Bulletin of the American Physical Society
2009 APS March Meeting
Volume 54, Number 1
Monday–Friday, March 16–20, 2009; Pittsburgh, Pennsylvania
Session V32: Focus Session: Vortex and Domain Wall Dynamics |
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Sponsoring Units: GMAG DMP FIAP Chair: Ilya Krivorotov, Univerisity of California Irvine Room: 336 |
Thursday, March 19, 2009 8:00AM - 8:12AM |
V32.00001: Dynamics of Exchange-Biased Magnetic Vortices T. Y. Chen, M. K. Chan, P. A. Crowell We have studied magnetization dynamics in micron-sized circular disks composed of ferromagnetic (FM)-antiferromagnetic (AFM) bilayers. The patterned samples of FeMn/NiFe are field-cooled (FC) or zero-field cooled (ZFC) from above the blocking temperature to room temperature. Time-resolved Kerr microscopy measurements show that the vortex gyrotropic mode fluctuates in frequency as the vortex core is displaced by a static in-plane magnetic field. The average gyrotropic frequency and the magnitude of its fluctuations, which are due to pinning of the vortex core, are larger than in single layer FM films. The enhancement of the gyrotropic frequency is largest in the ZFC samples, in which the effective field due to exchange coupling is expected to enhance pinning of the vortex core at the center of the disk. We find, however, that micromagnetic simulations incorporating uniform or vortex-like exchange-bias fields do not explain our results quantitatively. We interpret this discrepancy as a consequence of randomly orientated AFM domains, which are comparable in size to the vortex core. This work was supported by NSF and the Univ. of Minnesota Graduate School. [Preview Abstract] |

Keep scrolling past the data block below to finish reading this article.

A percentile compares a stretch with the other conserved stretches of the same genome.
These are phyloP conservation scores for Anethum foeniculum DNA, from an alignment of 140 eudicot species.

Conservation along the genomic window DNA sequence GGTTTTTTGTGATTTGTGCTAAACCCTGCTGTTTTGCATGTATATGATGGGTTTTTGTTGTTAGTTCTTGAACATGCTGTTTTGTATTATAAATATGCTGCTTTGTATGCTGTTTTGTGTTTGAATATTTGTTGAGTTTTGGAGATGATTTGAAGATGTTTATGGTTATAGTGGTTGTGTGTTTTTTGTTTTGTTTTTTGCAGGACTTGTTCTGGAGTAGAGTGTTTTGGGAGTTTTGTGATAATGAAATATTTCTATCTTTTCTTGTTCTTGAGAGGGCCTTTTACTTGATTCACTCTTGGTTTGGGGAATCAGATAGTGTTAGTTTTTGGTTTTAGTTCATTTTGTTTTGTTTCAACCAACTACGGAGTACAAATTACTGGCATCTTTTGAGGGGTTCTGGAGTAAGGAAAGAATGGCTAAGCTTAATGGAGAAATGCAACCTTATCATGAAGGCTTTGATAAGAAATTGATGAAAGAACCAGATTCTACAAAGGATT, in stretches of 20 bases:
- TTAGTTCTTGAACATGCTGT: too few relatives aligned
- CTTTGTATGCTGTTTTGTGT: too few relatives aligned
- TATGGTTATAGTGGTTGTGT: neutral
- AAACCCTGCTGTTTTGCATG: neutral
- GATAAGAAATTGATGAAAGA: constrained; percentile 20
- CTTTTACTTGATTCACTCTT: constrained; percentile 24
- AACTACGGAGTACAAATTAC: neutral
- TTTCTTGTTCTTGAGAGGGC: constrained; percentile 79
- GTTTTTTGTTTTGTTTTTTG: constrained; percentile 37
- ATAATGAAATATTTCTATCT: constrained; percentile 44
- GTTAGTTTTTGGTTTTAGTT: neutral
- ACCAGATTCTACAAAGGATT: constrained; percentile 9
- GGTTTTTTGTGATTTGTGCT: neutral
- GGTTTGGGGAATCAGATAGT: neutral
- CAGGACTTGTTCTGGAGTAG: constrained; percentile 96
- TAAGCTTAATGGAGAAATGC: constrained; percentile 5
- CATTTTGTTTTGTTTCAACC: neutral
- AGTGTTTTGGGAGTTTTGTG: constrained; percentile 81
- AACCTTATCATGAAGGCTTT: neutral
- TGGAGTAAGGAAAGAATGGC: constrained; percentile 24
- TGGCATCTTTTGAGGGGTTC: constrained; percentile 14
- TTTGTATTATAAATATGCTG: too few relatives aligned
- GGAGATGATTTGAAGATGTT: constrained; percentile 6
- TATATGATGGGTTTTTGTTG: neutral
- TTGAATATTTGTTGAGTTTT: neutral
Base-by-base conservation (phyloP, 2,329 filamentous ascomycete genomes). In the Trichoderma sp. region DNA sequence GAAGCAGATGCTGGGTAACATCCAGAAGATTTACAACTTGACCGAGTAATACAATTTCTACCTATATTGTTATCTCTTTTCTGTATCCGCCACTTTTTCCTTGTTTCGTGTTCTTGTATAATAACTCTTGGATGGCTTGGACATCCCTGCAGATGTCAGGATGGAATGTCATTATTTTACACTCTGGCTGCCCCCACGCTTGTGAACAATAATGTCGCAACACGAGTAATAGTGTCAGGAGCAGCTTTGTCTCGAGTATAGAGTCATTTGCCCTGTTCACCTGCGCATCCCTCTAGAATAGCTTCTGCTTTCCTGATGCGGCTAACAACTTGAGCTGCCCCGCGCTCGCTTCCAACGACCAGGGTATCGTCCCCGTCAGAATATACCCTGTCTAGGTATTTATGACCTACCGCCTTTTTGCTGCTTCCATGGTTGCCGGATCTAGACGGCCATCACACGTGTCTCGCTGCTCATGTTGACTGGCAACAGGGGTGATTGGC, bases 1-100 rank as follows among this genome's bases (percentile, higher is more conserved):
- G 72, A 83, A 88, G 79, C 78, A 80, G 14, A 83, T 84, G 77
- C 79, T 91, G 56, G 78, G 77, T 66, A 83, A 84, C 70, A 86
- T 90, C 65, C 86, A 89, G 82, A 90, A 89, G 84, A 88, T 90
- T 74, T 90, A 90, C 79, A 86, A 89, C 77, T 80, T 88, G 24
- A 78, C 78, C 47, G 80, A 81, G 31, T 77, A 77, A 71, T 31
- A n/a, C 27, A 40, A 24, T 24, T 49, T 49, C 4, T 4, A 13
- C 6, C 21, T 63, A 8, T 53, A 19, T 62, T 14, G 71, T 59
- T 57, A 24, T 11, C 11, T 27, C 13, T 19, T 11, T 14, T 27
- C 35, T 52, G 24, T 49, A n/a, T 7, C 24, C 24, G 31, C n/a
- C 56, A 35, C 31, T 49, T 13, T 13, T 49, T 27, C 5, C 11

Thursday, March 19, 2009 8:12AM - 8:24AM |
V32.00002: Ferromagnetic resonance force spectroscopy of a magnetic vortex G. de Loubens, O. Klein, A. Riegler, F. Lochner, G. Schmidt, L.W. Molenkamp, H. Hurdequint, F. Boust, N. Vukadinovic, A.N. Slavin Due to its nanometer size (of the order the exchange length), probing the high frequency dynamics of a magnetic vortex core is an experimental challenge. Precessional dynamics of the magnetization of individual nano-disks of NiMnSb perpendicularly magnetized is measured in a wide range of bias magnetic fields using a magnetic resonance force microscope (MRFM). A full dynamic phase diagram, demonstrating excitation of a Kittel-type dipolar mode in the saturated disks and the gyrotropic mode of vortex core rotation in the vortex-state unsaturated disks, is established. Switching of the vortex core polarity in a negative (anti-parallel to core) bias magnetic field is registered dynamically. Analytic theory and micromagnetic simulations provide a quantitative description of the experimental results. [Preview Abstract] |
Thursday, March 19, 2009 8:24AM - 8:36AM |